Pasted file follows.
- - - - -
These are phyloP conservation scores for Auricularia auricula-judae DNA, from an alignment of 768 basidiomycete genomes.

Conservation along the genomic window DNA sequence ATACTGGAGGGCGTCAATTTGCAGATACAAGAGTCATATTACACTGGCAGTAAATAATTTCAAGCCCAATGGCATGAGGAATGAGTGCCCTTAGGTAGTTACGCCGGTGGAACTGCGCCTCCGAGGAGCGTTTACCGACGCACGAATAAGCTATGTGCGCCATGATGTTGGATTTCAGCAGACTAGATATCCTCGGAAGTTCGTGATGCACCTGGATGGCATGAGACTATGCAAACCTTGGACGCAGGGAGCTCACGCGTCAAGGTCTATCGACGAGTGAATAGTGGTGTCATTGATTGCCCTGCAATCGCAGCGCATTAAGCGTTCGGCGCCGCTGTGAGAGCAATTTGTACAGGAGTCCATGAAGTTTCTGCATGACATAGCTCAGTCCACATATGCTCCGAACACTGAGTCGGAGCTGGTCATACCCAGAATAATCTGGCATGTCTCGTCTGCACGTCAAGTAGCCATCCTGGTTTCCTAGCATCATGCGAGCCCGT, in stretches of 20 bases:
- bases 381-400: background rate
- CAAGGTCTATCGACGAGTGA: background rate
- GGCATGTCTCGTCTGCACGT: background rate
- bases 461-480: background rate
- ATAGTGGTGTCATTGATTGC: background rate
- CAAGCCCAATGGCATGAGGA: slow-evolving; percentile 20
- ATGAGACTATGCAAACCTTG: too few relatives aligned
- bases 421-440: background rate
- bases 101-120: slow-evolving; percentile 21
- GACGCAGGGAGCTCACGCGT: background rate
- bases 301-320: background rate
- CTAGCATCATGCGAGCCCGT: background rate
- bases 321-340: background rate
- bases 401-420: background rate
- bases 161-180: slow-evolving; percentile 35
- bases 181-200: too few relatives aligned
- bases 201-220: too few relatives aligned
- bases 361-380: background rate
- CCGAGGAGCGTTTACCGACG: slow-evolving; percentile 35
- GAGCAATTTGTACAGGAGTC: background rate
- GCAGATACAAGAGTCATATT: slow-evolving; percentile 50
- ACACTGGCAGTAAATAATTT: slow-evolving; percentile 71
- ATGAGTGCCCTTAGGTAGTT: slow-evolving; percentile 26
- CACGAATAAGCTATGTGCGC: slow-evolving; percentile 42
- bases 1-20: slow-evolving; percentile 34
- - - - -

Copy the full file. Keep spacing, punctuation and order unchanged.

These are phyloP conservation scores for Auricularia auricula-judae DNA, from an alignment of 768 basidiomycete genomes.

Conservation along the genomic window DNA sequence ATACTGGAGGGCGTCAATTTGCAGATACAAGAGTCATATTACACTGGCAGTAAATAATTTCAAGCCCAATGGCATGAGGAATGAGTGCCCTTAGGTAGTTACGCCGGTGGAACTGCGCCTCCGAGGAGCGTTTACCGACGCACGAATAAGCTATGTGCGCCATGATGTTGGATTTCAGCAGACTAGATATCCTCGGAAGTTCGTGATGCACCTGGATGGCATGAGACTATGCAAACCTTGGACGCAGGGAGCTCACGCGTCAAGGTCTATCGACGAGTGAATAGTGGTGTCATTGATTGCCCTGCAATCGCAGCGCATTAAGCGTTCGGCGCCGCTGTGAGAGCAATTTGTACAGGAGTCCATGAAGTTTCTGCATGACATAGCTCAGTCCACATATGCTCCGAACACTGAGTCGGAGCTGGTCATACCCAGAATAATCTGGCATGTCTCGTCTGCACGTCAAGTAGCCATCCTGGTTTCCTAGCATCATGCGAGCCCGT, in stretches of 20 bases:
- bases 381-400: background rate
- CAAGGTCTATCGACGAGTGA: background rate
- GGCATGTCTCGTCTGCACGT: background rate
- bases 461-480: background rate
- ATAGTGGTGTCATTGATTGC: background rate
- CAAGCCCAATGGCATGAGGA: slow-evolving; percentile 20
- ATGAGACTATGCAAACCTTG: too few relatives aligned
- bases 421-440: background rate
- bases 101-120: slow-evolving; percentile 21
- GACGCAGGGAGCTCACGCGT: background rate
- bases 301-320: background rate
- CTAGCATCATGCGAGCCCGT: background rate
- bases 321-340: background rate
- bases 401-420: background rate
- bases 161-180: slow-evolving; percentile 35
- bases 181-200: too few relatives aligned
- bases 201-220: too few relatives aligned
- bases 361-380: background rate
- CCGAGGAGCGTTTACCGACG: slow-evolving; percentile 35
- GAGCAATTTGTACAGGAGTC: background rate
- GCAGATACAAGAGTCATATT: slow-evolving; percentile 50
- ACACTGGCAGTAAATAATTT: slow-evolving; percentile 71
- ATGAGTGCCCTTAGGTAGTT: slow-evolving; percentile 26
- CACGAATAAGCTATGTGCGC: slow-evolving; percentile 42
- bases 1-20: slow-evolving; percentile 34